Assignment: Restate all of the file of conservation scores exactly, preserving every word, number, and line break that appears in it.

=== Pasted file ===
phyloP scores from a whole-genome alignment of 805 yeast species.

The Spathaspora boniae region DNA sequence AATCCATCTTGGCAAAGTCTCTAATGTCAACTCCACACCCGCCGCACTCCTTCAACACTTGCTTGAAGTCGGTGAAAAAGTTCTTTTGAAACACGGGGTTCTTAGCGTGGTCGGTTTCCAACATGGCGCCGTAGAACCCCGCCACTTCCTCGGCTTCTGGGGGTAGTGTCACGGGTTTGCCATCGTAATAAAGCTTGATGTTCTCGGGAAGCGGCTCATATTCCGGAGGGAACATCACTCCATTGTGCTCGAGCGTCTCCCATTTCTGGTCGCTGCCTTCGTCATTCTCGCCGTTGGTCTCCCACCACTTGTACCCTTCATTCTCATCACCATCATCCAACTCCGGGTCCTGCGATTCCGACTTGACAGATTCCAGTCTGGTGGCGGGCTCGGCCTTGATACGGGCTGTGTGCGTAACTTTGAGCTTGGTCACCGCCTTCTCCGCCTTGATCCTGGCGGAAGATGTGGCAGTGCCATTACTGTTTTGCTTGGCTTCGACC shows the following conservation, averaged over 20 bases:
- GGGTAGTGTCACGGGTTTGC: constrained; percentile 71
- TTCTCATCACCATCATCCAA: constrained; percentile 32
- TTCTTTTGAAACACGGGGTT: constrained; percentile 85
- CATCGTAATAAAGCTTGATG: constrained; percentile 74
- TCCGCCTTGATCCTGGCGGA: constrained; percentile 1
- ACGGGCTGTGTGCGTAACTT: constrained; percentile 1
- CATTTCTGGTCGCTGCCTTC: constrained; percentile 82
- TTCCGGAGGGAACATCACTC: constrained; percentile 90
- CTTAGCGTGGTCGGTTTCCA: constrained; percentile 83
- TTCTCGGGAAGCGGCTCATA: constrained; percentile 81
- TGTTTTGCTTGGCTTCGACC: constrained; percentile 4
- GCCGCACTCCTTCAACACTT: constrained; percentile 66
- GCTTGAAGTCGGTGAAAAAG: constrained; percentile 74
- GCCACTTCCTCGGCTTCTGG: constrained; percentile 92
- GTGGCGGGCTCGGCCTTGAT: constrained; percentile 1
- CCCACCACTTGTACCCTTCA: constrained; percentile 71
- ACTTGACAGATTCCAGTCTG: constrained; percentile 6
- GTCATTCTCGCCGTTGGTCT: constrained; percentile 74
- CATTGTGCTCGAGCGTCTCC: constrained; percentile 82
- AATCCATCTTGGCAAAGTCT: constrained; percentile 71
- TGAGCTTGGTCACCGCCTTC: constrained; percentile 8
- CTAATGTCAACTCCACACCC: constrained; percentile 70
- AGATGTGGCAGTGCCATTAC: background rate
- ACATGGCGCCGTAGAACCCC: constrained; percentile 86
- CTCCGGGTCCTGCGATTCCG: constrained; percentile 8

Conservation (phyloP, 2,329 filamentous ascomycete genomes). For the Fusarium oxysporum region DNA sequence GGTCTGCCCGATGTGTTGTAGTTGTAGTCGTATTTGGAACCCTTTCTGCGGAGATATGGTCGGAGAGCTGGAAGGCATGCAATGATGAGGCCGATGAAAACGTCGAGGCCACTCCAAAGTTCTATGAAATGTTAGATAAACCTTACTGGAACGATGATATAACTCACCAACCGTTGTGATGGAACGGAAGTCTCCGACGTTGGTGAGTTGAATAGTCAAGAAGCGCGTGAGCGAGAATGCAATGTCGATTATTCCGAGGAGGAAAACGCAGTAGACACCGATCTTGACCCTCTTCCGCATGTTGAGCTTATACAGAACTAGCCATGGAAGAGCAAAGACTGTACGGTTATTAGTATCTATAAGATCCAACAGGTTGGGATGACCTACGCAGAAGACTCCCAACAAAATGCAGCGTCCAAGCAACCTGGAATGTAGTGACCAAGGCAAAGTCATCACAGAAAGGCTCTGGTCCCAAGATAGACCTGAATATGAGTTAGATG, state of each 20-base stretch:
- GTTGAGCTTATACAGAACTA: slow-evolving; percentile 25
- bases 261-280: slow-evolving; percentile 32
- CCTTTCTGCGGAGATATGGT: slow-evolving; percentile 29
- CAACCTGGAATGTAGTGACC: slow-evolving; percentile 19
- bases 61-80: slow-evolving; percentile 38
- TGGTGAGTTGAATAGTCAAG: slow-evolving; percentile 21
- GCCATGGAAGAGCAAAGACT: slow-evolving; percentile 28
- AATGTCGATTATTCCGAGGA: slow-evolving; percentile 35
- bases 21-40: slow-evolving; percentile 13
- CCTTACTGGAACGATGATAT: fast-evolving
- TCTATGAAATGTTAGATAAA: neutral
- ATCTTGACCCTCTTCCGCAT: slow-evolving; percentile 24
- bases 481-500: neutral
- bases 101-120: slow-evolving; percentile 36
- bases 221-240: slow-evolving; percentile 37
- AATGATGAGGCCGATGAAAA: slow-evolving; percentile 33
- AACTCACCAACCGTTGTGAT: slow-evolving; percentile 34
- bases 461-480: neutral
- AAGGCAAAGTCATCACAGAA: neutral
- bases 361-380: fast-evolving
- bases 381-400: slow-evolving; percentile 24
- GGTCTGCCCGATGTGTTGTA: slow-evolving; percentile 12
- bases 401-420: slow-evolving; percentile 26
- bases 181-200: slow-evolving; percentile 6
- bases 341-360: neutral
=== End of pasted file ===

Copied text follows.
phyloP scores from a whole-genome alignment of 805 yeast species.

The Spathaspora boniae region DNA sequence AATCCATCTTGGCAAAGTCTCTAATGTCAACTCCACACCCGCCGCACTCCTTCAACACTTGCTTGAAGTCGGTGAAAAAGTTCTTTTGAAACACGGGGTTCTTAGCGTGGTCGGTTTCCAACATGGCGCCGTAGAACCCCGCCACTTCCTCGGCTTCTGGGGGTAGTGTCACGGGTTTGCCATCGTAATAAAGCTTGATGTTCTCGGGAAGCGGCTCATATTCCGGAGGGAACATCACTCCATTGTGCTCGAGCGTCTCCCATTTCTGGTCGCTGCCTTCGTCATTCTCGCCGTTGGTCTCCCACCACTTGTACCCTTCATTCTCATCACCATCATCCAACTCCGGGTCCTGCGATTCCGACTTGACAGATTCCAGTCTGGTGGCGGGCTCGGCCTTGATACGGGCTGTGTGCGTAACTTTGAGCTTGGTCACCGCCTTCTCCGCCTTGATCCTGGCGGAAGATGTGGCAGTGCCATTACTGTTTTGCTTGGCTTCGACC shows the following conservation, averaged over 20 bases:
- GGGTAGTGTCACGGGTTTGC: constrained; percentile 71
- TTCTCATCACCATCATCCAA: constrained; percentile 32
- TTCTTTTGAAACACGGGGTT: constrained; percentile 85
- CATCGTAATAAAGCTTGATG: constrained; percentile 74
- TCCGCCTTGATCCTGGCGGA: constrained; percentile 1
- ACGGGCTGTGTGCGTAACTT: constrained; percentile 1
- CATTTCTGGTCGCTGCCTTC: constrained; percentile 82
- TTCCGGAGGGAACATCACTC: constrained; percentile 90
- CTTAGCGTGGTCGGTTTCCA: constrained; percentile 83
- TTCTCGGGAAGCGGCTCATA: constrained; percentile 81
- TGTTTTGCTTGGCTTCGACC: constrained; percentile 4
- GCCGCACTCCTTCAACACTT: constrained; percentile 66
- GCTTGAAGTCGGTGAAAAAG: constrained; percentile 74
- GCCACTTCCTCGGCTTCTGG: constrained; percentile 92
- GTGGCGGGCTCGGCCTTGAT: constrained; percentile 1
- CCCACCACTTGTACCCTTCA: constrained; percentile 71
- ACTTGACAGATTCCAGTCTG: constrained; percentile 6
- GTCATTCTCGCCGTTGGTCT: constrained; percentile 74
- CATTGTGCTCGAGCGTCTCC: constrained; percentile 82
- AATCCATCTTGGCAAAGTCT: constrained; percentile 71
- TGAGCTTGGTCACCGCCTTC: constrained; percentile 8
- CTAATGTCAACTCCACACCC: constrained; percentile 70
- AGATGTGGCAGTGCCATTAC: background rate
- ACATGGCGCCGTAGAACCCC: constrained; percentile 86
- CTCCGGGTCCTGCGATTCCG: constrained; percentile 8

Conservation (phyloP, 2,329 filamentous ascomycete genomes). For the Fusarium oxysporum region DNA sequence GGTCTGCCCGATGTGTTGTAGTTGTAGTCGTATTTGGAACCCTTTCTGCGGAGATATGGTCGGAGAGCTGGAAGGCATGCAATGATGAGGCCGATGAAAACGTCGAGGCCACTCCAAAGTTCTATGAAATGTTAGATAAACCTTACTGGAACGATGATATAACTCACCAACCGTTGTGATGGAACGGAAGTCTCCGACGTTGGTGAGTTGAATAGTCAAGAAGCGCGTGAGCGAGAATGCAATGTCGATTATTCCGAGGAGGAAAACGCAGTAGACACCGATCTTGACCCTCTTCCGCATGTTGAGCTTATACAGAACTAGCCATGGAAGAGCAAAGACTGTACGGTTATTAGTATCTATAAGATCCAACAGGTTGGGATGACCTACGCAGAAGACTCCCAACAAAATGCAGCGTCCAAGCAACCTGGAATGTAGTGACCAAGGCAAAGTCATCACAGAAAGGCTCTGGTCCCAAGATAGACCTGAATATGAGTTAGATG, state of each 20-base stretch:
- GTTGAGCTTATACAGAACTA: slow-evolving; percentile 25
- bases 261-280: slow-evolving; percentile 32
- CCTTTCTGCGGAGATATGGT: slow-evolving; percentile 29
- CAACCTGGAATGTAGTGACC: slow-evolving; percentile 19
- bases 61-80: slow-evolving; percentile 38
- TGGTGAGTTGAATAGTCAAG: slow-evolving; percentile 21
- GCCATGGAAGAGCAAAGACT: slow-evolving; percentile 28
- AATGTCGATTATTCCGAGGA: slow-evolving; percentile 35
- bases 21-40: slow-evolving; percentile 13
- CCTTACTGGAACGATGATAT: fast-evolving
- TCTATGAAATGTTAGATAAA: neutral
- ATCTTGACCCTCTTCCGCAT: slow-evolving; percentile 24
- bases 481-500: neutral
- bases 101-120: slow-evolving; percentile 36
- bases 221-240: slow-evolving; percentile 37
- AATGATGAGGCCGATGAAAA: slow-evolving; percentile 33
- AACTCACCAACCGTTGTGAT: slow-evolving; percentile 34
- bases 461-480: neutral
- AAGGCAAAGTCATCACAGAA: neutral
- bases 361-380: fast-evolving
- bases 381-400: slow-evolving; percentile 24
- GGTCTGCCCGATGTGTTGTA: slow-evolving; percentile 12
- bases 401-420: slow-evolving; percentile 26
- bases 181-200: slow-evolving; percentile 6
- bases 341-360: neutral